Directed: Anthony Russo and Joe Russo
Starring: Chris Evans, Anthony Mackie, Scarlett Johansson, Samuel Jackson & Robert Redford
Running: 136 minutes
Man vs Movie has reported on the Marvel allegiance takeover in dull fashion over the years. Frankly, I am sick to death of it. The success of Iron Man (2008) and Avengers: Assemble in (2012) is well deserved. However Disney have all but forced us to eat a particular dinner that looked delicious in the oven but turned out to be too cold, mushy and tasteless i.e. the boring tale of Thor and The Dark World (2013), Ironman 2 (2010) followed by the divided opinion of Ironman 3 last year. Man vs. Movie can officially confirm that Ironman 3 was pure garbage! We could ramble on about Spiderman but that's for another day. The latest from Marvel studio is yet another sequel that tries to prove to superhero fans that the spawn of the Avengers success was not a once off enjoyment. As you may have already guessed, I did not like Captain America: The First Avenger (2011). I questioned myself but I would be lying if I told you there were sleepless nights. I came to the conclusion that maybe I just don't like Captain Steve Rogers as a whole? Well, since the release of winter soldier, Marvel fans (and me) have united to celebrate what is one of the most surprising movies of 2014 (so far) and the best marvel movie since the Avengers? (Yes that is a question).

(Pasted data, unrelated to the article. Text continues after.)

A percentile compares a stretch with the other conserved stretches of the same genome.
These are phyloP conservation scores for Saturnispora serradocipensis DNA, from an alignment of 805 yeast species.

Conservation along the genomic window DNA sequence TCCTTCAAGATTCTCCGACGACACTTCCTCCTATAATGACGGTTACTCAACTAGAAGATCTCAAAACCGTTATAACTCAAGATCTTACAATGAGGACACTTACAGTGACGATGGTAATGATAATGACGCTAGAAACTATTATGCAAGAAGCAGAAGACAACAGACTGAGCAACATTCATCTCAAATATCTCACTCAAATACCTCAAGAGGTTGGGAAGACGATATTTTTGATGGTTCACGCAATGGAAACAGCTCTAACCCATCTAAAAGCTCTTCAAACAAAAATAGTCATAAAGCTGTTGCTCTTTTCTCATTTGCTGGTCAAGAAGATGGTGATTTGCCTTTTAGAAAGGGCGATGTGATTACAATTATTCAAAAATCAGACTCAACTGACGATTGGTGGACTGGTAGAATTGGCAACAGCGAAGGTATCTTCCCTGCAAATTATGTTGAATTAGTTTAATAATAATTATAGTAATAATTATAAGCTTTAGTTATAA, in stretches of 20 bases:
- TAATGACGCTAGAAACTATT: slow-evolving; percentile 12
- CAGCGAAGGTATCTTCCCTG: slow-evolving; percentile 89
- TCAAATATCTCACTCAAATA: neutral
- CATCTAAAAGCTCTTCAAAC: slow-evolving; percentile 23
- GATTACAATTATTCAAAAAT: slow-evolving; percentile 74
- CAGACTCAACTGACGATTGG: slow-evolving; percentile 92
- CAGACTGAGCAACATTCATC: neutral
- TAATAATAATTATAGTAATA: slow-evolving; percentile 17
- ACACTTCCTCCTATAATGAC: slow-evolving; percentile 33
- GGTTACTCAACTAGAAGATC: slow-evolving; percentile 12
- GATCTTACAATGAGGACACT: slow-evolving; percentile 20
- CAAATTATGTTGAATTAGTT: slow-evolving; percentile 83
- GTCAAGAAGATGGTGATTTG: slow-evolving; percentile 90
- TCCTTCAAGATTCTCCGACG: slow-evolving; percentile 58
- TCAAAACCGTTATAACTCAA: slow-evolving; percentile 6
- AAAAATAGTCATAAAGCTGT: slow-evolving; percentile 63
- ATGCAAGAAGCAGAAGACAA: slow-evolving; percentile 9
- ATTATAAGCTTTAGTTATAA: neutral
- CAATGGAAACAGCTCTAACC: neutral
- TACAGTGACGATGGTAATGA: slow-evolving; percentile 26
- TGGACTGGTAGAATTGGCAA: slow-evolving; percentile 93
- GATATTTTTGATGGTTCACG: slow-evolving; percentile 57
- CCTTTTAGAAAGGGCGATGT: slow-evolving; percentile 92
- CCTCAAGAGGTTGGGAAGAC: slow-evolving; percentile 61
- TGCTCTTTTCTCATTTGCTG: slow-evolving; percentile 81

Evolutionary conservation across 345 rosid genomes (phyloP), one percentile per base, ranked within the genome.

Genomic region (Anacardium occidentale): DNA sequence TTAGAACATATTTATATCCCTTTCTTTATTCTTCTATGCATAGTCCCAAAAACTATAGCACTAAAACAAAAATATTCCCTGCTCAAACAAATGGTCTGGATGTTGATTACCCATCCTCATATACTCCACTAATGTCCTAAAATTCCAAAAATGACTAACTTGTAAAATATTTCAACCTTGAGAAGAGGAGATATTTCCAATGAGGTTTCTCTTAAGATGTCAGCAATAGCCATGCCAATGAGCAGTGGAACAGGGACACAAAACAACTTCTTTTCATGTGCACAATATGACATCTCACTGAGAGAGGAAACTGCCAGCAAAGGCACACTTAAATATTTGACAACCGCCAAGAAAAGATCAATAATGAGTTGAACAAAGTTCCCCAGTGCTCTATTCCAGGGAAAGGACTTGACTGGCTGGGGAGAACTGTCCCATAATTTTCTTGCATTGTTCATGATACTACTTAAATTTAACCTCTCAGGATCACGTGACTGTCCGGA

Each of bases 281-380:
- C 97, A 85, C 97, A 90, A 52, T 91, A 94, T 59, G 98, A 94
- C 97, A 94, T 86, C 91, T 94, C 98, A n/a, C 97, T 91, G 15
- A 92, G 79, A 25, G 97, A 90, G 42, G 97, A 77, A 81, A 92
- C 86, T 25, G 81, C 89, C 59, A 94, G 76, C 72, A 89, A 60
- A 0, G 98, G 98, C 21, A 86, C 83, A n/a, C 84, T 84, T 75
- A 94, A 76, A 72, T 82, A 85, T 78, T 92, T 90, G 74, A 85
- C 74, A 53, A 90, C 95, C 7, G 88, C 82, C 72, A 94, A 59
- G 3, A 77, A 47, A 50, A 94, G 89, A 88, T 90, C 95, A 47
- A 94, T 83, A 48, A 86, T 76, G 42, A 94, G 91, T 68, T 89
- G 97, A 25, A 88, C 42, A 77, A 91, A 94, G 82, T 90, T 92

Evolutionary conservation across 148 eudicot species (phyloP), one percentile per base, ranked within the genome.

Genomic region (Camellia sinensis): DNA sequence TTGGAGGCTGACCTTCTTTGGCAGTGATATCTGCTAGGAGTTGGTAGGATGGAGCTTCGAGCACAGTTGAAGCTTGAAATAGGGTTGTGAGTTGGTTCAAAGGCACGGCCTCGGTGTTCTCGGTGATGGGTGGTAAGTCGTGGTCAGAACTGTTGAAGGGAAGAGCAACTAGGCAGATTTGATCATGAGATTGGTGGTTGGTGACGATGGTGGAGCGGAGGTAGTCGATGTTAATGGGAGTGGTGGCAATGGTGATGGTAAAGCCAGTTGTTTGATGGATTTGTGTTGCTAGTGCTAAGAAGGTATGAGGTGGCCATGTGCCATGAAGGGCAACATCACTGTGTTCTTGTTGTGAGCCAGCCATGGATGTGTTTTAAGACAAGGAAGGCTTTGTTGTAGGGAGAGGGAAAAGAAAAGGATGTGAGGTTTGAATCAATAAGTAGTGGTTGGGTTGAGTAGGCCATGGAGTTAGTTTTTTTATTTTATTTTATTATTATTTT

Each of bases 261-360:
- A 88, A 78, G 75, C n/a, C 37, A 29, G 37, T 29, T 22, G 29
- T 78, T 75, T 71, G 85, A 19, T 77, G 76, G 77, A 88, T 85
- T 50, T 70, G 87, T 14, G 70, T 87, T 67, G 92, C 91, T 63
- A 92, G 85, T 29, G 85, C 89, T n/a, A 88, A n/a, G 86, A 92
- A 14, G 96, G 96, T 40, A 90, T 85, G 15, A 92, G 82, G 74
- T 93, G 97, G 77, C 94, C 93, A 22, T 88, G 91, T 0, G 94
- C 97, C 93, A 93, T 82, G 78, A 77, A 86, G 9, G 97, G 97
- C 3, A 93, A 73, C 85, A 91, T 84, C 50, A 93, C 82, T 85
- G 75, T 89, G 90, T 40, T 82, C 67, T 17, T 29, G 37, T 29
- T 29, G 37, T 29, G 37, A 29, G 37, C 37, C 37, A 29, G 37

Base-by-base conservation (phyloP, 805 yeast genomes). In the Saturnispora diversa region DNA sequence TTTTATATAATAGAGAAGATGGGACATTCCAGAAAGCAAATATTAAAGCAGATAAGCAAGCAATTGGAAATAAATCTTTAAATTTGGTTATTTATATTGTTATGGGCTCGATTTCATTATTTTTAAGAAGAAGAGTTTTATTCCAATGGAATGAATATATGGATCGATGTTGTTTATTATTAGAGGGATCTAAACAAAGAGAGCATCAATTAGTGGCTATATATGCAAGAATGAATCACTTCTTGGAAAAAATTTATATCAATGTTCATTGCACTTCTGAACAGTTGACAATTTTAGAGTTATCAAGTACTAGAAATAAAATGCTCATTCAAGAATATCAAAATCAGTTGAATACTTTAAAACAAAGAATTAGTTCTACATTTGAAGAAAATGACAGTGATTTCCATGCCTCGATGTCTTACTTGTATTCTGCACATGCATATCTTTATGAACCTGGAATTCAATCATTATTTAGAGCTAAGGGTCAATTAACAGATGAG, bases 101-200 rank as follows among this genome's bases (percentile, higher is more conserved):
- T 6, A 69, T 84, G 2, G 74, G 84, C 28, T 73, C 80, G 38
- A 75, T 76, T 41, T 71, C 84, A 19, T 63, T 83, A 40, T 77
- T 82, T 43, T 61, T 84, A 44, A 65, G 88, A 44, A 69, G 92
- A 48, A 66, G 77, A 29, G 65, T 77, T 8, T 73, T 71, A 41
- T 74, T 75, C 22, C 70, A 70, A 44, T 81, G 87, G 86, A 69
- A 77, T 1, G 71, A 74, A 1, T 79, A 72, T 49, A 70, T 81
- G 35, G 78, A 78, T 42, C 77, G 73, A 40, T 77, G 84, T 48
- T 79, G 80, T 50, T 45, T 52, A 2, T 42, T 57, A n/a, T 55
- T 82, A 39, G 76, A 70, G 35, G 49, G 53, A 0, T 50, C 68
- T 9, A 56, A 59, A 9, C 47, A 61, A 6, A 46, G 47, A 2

Captain Steve Rogers (Chris Evans) is now celebrated as the hero and ageless World War II veteran Captain America who is fitted to a new suit and assigned to American duty; protect, serve and like the fantastic opening scene on heavy waters, infiltrate. Captain America and SHIELD’s recruitment set the ass-kicking tone from the off as Captain America takes out armed guards on a SHIELD vessel occupied by an Algerian mercenary. The fight choreography is rough and tense as we watch what looks like an upgraded Captain flinging his deadly shield beyond all corners of the vessel. SHIELD companion Natasha aka Black Widow (Scarlett Johansson) is on her own mission of intelligence, one that leaves the Captain questioning the initial orders of Nick Fury (Samuel Jackson). It is only after the mission that the Captain is briefed by Fury as the patched dictator reveals Project Insight; three hellicarriers designed to park in the sky limit in order to eliminate any potential threat to the United States. Seeing this as a way of spreading an epidemic of fear rather than protection, Captain America's once proud perspective of the United States government is no longer. Steve Rogers struggles to adapt to modern society outside the suit. However Captain America is forced to put his politics to one side when Nick Fury is attacked by unknown assailants with the name “Winter Soldier “being linked to a potential destruction of SHIELD.